The Bungalow



2 minutes reading

In Anouk Kruithof's (b. 1981, The Netherlands) new book The Bungalow, she explores what she perceives as photography's new relationship with reality as we continue to create art in the digital age. Working from an extensive collection of vernacular photographs provided by collaborator Brad Feuerhelm, Kruithof selected 500 images to use for the book, which she then edited and reworked. Taking screenshots of her computer while she was working with the images, she places the emphasis on her working process. In some cases the photographs are barely legible, while in others, she has edited out essential objects. The resulting book may sometimes come across as a little random due to the extensive reworking of the images, but in essence is a visual wonderland that focuses on the medium of photography as it moves into an age in which digital editing has almost become more important than the act of taking the image itself.

For the project, Kruithof locked herself away in a rented bungalow to work, the book The Bungalow essentially serving as evidence of her exploration of ideas in this line of thought. It is divided into five chapters, each using a different strategy to alter the reality of the photograph. In the chapter named Ghostbondage, she cuts the women out from a series of bondage photographs, leaving only an empty white silhouette where their figures had been. In the chapter Screen Reality, she ignores the notion of printed matter, and emphasises its digital reality by showing her screens in mid-process as she manipulates the photographs, with Photoshop gridlines and resizing frames still visible in the result. Kruithof focuses on the process of digitally working on the photographs, and not on the photographs themselves. The photographs are detached from their initial meaning and become part of a new screen reality that she has created. The importance of the process is also emphasised through the e-mail exchanges between Kruithof and Feuerhelm, featured throughout the book in which they mostly share their excitement, for example: "The layering and breakdown of images and body is fucking genius". In this way, Kruithof takes the viewer by the hand, to try to explain what she is doing and why.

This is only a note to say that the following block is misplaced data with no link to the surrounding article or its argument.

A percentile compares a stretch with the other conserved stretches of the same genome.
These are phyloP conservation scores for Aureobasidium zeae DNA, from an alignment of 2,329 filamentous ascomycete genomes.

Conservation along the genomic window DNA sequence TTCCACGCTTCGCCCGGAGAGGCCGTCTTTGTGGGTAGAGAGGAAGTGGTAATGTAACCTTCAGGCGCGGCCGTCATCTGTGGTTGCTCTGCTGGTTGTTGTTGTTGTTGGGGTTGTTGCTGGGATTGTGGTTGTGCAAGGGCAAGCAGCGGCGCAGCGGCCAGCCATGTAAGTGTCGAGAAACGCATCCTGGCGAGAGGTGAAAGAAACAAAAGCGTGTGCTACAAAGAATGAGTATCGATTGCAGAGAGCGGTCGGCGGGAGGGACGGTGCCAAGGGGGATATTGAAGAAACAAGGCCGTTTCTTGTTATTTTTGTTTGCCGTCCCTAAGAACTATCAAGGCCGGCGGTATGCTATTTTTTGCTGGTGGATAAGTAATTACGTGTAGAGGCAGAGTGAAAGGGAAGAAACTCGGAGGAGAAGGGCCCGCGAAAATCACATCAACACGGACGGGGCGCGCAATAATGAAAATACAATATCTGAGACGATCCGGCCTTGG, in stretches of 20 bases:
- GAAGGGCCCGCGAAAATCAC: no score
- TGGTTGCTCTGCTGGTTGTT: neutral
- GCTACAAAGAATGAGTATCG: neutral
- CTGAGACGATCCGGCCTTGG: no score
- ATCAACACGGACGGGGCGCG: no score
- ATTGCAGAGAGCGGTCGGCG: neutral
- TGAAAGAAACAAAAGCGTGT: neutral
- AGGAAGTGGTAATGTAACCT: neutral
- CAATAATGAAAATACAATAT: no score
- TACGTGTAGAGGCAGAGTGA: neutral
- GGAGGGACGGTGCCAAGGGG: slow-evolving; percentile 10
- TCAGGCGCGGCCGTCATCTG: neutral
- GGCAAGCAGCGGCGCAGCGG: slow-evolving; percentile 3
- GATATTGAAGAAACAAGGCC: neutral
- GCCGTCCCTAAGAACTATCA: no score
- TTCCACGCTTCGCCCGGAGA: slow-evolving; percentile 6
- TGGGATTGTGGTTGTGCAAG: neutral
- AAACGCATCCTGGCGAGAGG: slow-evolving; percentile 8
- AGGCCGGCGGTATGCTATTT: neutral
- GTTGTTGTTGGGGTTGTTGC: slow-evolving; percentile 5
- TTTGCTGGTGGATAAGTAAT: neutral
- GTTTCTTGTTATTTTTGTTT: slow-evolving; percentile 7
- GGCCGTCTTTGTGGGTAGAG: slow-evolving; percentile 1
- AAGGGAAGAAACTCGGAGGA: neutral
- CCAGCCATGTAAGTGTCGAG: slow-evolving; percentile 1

The 'why' is covered in the introduction and 'outroduction' by the collaborators. Kruithof explains in the introduction that photographs have become their own 'screen reality', and no longer are physical objects that represent reality. This 'screen reality' is encapsulated within a rectangle on a screen. The Bungalow highlights this new screen reality by creating an entirely new body of work through digital editing. Kruithof questions the new reality that has been brought about by the digital age, as she explains that we rely exclusively on our sense of sight if we focus too much on screen reality. In viewing these images that can be barely understood visually, readers are able to realise the limits of relying only on the visual.

The Bungalow is a bit of a visual rollercoaster, and as such is very intriguing. As the viewer, you, quite literally, piece together the idea behind the book as you flip through the images. Though potentially confusing at first, the introduction and endnote explain some of the more inexplicable aspects of the book. The Bungalow is an odd and fun book of images, while also more seriously asking the viewer to understand and question the development of photography as the digital age takes over.

The Bungalow is available from Onomatopee.